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When Genocide is, apparently, a Laughing Matter

Categories: Sub-Saharan Africa, Western Europe, France, Rwanda, Breaking News, Citizen Media, Ethnicity & Race, Freedom of Speech, History, Human Rights, Humor, International Relations, Media & Journalism, War & Conflict

French humorist Nicolas Canteloup has come under fire for a sketch making light of the 1994 genocide in Rwanda [1] [fr]. Following the outrage,  Mr Canteloup has yet to apologize [2] for the sketch. Audrey Kucinskas [3], a blogger for the Plus asks the logical question: “can anything be a laughing matter? [4]” [fr]: 

Rire du génocide rwandais, ça me dépasse. Vous vous souvenez qu'en 1994, plus d'un million de personnes ont été torturées, violées et assassinées ? Ça vous fait rire ?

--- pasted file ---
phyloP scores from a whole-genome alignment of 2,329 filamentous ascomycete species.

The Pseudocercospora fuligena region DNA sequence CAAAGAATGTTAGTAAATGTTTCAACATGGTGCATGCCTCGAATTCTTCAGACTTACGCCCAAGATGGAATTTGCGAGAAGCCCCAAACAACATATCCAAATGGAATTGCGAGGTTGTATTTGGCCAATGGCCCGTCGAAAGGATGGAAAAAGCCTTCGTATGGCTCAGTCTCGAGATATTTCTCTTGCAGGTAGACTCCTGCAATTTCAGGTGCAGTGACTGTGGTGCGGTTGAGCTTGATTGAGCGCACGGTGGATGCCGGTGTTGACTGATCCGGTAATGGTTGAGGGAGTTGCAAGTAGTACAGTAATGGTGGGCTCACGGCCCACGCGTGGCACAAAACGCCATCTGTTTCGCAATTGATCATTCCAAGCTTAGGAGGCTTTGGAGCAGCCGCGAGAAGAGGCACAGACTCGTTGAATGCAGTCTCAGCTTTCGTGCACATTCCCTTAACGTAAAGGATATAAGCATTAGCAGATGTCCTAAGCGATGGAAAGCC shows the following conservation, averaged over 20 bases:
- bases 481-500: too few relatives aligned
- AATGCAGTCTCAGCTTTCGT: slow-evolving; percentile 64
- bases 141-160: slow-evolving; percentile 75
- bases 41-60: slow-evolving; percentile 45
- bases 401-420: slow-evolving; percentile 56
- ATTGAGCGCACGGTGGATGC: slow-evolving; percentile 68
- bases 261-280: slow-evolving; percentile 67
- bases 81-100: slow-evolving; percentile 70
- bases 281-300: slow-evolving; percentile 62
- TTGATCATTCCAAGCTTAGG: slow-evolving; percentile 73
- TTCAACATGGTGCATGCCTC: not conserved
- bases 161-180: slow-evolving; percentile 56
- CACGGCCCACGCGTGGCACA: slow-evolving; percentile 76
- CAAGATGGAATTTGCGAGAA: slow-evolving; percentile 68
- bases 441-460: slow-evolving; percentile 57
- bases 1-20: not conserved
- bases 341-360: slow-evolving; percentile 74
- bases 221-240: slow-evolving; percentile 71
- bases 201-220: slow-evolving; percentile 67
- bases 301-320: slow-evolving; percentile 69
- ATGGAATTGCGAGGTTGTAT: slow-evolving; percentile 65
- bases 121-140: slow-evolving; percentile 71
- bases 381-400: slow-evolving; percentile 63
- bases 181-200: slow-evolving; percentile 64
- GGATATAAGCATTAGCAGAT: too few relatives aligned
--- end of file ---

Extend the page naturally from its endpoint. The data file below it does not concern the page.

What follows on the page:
Joking about the Rwandan genocide is beyond me. Do you remember in 1994 when more than a million people were tortured, raped and murdered? It was a riot, wasn't it ?

The president of CRAN, Louis-George Tin believes the sketch is totally unacceptable [5] [fr]:

Quand il s'agit des Noirs, à l'évidence, on peut tout se permettre. Mais il est temps que cela cesse. Ce soi-disant humour masque mal une forme extrême de mépris et d'abjection. Devant le crime contre l'humanité, esclavage, Shoah, Rwanda, on ne rit pas, on fait silence.

When it comes to black people, it seems that again, anything goes. But it is time to put an end to that. This so-called humor barely hides an extreme form of contempt and prejudice. When it comes to crime against humanity, slavery, the Holocaust and Rwanda, we do not laugh, we just ought to stay silent.